The news that Treasury Wine Estates has agreed to buy Daou Winery for $900m – or $1bn, if it hits its profit targets – was predictably met with similar responses within the wine community to the ones seen when Constellation paid over $300m for Meiomi and $285m for the Prisoner. One commentator compared the Prisoner deal to the ‘crazy’ price Facebook had just handed over for Instagram, saying that both demonstrated how out of touch with reality some people with money had become. Of course, N years later those two deals and the Meiomi acquisition have all proved to be canny investments.
Will the same be said of TWE and Daou?
Paul Wagner, a respected industry observer, believes so. Unlike the Constellation purchases, he points out, Daou comes with around 600 acres of vineyards, revenues of over $200m, profits of $63m and impressive annual growth of 20%. There is a highly successful tasting room and DTC business, and steady demand for $25-40 and over-$100 bottles. Australian professionals who have been following the story also point out that Daou’s land and its degree-days are particularly suited to Penfolds’ winemaking preferences, though why this should be relevant, given the stated intention to keep the two brands separate, is unclear.
Not much competition
Others take a less enthusiastic view. First, it is a fairly open secret that TWE wasn’t fighting off any other suitors. The asking price had apparently been too high for a significant number of possible buyers for as long as the last 18 months. Institutional buyers appear to have shared that reticence because the financing for the deal was 17% (A$139m) under-subscribed. There were also questions over the price-earnings multiple described in the media as 13, but estimated to be closer to a heady 16 if the NPV of tax credits were removed from the equation.
Another key point is that, however attractive the degree-days, the growing fashionability of the Paso Robles region and the spectacular beauty of Daou’s Hoffman Ranch property, land values and wine price premiums in this part of California are a lot lower than in Napa.
A well-informed Californian also suggested that Daou’s sales figures may include rather more stock that is sitting in distributors’ warehouses than current wholesaler depletions might warrant. Even if this were the case, however, it could be argued that TWE has the strength to ease any blockages.
Overriding all other questions for some analysts is why TWE chose to do this particular deal right now. Could they not have achieved similar growth from their existing portfolio of brands? Here, the Australian giant has a patchy history, at best. Apart from Penfolds and its more entry-level brand 19 Crimes, it has not been a great brand-builder. It is easy to forget that it owns once near-ubiquitous Australian labels as Wolf Blass, Lindemans and Rosemount.
The need for luxury
What TWE have lacked – or failed to create outside Penfolds — is a luxury brand, which, whether overpriced or not, is what Daou is going to give them.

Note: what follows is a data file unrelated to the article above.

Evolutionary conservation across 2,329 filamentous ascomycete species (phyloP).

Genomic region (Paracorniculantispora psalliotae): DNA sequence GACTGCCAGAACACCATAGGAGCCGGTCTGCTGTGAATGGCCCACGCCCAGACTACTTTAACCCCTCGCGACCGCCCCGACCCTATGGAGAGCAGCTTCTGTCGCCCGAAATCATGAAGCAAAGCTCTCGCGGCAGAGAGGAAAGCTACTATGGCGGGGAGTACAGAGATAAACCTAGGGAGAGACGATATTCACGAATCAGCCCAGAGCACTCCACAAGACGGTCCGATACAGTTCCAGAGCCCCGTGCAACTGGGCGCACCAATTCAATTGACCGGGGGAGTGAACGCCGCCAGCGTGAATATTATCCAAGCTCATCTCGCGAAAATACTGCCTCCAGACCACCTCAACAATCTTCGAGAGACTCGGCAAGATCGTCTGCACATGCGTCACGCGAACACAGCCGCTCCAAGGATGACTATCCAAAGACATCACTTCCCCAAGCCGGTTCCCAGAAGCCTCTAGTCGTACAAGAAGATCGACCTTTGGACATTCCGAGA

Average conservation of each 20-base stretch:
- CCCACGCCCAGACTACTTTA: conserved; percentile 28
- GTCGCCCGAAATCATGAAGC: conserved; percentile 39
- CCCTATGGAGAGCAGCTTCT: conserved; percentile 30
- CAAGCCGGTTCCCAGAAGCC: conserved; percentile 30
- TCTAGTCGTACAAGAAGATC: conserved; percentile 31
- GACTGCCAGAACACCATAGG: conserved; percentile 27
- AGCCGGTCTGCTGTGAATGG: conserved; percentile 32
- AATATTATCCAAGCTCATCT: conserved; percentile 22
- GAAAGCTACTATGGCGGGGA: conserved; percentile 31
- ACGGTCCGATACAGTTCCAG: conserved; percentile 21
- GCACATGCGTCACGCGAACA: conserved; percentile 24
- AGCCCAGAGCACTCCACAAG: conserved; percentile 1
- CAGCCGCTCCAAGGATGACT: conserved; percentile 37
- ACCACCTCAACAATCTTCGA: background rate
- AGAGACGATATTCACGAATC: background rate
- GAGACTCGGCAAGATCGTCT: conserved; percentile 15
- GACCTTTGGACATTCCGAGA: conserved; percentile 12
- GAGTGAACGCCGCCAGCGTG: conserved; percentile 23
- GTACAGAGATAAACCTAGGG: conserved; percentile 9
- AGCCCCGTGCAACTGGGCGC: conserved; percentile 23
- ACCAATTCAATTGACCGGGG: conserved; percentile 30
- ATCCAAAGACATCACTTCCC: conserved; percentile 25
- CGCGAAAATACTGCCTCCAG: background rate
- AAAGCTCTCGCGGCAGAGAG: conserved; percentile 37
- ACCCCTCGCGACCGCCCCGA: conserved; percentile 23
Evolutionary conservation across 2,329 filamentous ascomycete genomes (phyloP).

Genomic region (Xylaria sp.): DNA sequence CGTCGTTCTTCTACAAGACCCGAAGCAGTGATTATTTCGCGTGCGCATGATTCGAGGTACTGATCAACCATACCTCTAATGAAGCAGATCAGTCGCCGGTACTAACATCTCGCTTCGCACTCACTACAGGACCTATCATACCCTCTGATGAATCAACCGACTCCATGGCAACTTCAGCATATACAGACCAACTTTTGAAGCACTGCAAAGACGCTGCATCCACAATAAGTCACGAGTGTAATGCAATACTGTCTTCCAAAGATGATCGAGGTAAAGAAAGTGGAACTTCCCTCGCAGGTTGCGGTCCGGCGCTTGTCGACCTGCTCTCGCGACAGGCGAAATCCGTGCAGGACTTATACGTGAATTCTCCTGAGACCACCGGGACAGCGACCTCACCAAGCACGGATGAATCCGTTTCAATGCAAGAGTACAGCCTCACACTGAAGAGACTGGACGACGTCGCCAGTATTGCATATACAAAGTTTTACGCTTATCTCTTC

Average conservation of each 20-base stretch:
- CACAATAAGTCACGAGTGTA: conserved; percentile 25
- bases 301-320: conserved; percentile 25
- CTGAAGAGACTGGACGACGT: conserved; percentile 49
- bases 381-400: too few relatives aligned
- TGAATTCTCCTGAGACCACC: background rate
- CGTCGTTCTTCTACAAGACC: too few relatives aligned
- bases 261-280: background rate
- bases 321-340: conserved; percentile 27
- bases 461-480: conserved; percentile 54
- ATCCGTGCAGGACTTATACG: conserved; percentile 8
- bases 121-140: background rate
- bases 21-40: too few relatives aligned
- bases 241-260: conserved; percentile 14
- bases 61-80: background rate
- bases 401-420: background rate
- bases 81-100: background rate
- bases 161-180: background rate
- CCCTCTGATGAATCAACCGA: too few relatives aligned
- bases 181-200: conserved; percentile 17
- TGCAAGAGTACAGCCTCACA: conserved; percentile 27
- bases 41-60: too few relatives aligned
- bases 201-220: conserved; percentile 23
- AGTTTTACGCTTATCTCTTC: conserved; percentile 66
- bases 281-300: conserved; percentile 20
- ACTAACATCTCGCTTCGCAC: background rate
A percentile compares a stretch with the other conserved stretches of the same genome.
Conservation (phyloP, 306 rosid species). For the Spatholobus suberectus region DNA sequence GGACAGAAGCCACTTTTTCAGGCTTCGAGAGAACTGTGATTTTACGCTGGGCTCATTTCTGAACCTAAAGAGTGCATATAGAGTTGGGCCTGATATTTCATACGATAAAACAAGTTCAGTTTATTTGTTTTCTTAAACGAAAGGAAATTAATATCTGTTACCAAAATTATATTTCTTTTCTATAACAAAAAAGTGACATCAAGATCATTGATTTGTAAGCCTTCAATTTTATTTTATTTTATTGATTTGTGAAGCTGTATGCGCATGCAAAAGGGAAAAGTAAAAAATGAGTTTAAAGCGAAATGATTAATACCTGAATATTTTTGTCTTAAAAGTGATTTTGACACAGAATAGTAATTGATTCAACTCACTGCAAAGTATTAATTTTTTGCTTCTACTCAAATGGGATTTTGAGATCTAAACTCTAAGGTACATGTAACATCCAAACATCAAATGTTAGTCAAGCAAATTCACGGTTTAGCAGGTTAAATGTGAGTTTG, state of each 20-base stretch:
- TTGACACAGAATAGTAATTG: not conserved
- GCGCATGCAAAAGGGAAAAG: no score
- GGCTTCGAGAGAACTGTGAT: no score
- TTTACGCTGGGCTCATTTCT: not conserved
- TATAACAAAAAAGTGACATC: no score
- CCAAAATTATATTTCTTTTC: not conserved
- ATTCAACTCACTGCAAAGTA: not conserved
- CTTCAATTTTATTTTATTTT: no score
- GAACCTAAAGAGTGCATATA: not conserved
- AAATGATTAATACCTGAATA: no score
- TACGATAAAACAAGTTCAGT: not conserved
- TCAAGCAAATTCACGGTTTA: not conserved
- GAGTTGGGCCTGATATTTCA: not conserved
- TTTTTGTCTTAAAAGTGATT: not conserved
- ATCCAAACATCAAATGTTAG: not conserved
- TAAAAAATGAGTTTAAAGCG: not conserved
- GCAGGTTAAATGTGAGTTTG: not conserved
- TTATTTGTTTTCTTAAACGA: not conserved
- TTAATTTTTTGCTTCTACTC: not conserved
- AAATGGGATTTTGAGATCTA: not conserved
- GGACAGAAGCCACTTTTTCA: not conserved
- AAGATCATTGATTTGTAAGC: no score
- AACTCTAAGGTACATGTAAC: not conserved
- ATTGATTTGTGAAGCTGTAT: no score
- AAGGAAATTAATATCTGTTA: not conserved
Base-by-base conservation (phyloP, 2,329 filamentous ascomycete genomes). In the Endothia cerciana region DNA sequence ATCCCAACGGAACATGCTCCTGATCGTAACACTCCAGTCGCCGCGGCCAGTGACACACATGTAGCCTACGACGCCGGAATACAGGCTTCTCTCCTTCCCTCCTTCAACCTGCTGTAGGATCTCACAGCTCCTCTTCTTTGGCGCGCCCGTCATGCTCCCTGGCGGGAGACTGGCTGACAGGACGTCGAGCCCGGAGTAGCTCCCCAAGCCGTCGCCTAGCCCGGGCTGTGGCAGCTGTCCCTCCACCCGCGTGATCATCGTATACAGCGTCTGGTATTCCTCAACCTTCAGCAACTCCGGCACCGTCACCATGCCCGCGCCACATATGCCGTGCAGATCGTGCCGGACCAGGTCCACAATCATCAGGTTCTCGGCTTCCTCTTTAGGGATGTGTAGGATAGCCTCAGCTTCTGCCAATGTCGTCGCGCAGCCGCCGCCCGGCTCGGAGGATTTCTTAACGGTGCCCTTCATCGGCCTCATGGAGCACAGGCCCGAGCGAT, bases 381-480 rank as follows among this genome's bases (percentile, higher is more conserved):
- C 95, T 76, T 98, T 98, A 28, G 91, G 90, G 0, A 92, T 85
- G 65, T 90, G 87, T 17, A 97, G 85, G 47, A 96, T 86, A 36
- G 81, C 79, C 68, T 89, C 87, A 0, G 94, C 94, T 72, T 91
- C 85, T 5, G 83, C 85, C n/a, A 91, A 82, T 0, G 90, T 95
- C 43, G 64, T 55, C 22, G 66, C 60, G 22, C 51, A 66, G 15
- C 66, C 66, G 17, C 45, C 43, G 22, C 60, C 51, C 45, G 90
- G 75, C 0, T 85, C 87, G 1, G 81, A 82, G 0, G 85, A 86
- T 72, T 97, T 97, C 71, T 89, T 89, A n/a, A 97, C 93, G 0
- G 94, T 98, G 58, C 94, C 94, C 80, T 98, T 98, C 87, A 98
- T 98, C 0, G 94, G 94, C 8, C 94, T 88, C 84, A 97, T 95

As I’ve said quite often in these columns, luxury remains a dirty word in much of the wine industry, especially in Europe, and the former British colonies of Australia, New Zealand and South Africa. Leading critics, Jancis Robinson MW and Eric Asimov of the New York Times have both expressed their discomfort with the term and, as Liz Thach MW, co-author of an excellent book on luxury wine marketing, has noted, many Burgundians hate to see their wines being described in this way.
For my part, I've always taken the 'if it looks like a duck' approach to this question, and bottles of wine selling above $50 (and maybe even above $35) look pretty luxury-like to me, and I’d guess to a very large proportion of the wine-drinking population.
California and Champagne have both understood this perfectly and acted accordingly. Bordeaux has been ambivalent about it, despite seeing its châteaux fall into the hands of men like Bernard Arnaud who are synonymous with luxury – and despite the appearance of Château Angelus in James Bond movies.
The people in the wine industry and elsewhere who scoff at luxury because it doesn’t fit into their lifestyles, cannot deny that enough other human beings seem to appreciate Arnault’s range of LVMH luxuries for him to have become one of the five richest men on the planet.
Arnault has proven that he and the people he employs understand how to acquire and grow luxury brands like Cloudy Bay and Whispering Angel. Constellation has shown the same skills with the Prisoner, as has Gallo with Orin Swift. The jury is still out on whether TWE has done so with Frank Family vineyards, its other recent pricy California purchase. And, of course, Penfolds’ ascent to the front rank of luxury wine brands owes a great deal to China.
Time, and the market, will decide the wisdom or otherwise of this deal, but luxury wines from California or anywhere else are not going away, and this is something Europeans and other non-Californians will have to come to terms with.
Where the Americans have been clever is in building scaleable brands like Daou that offer luxury wines at several price points, and in volume. Antinori, Torres and la Baronie have done so — though Mouton Cadet is not a $25+ product — and so, notably, has Gerard Bertrand and Sacha Lichine in Provence. But these are the exceptions to the rule.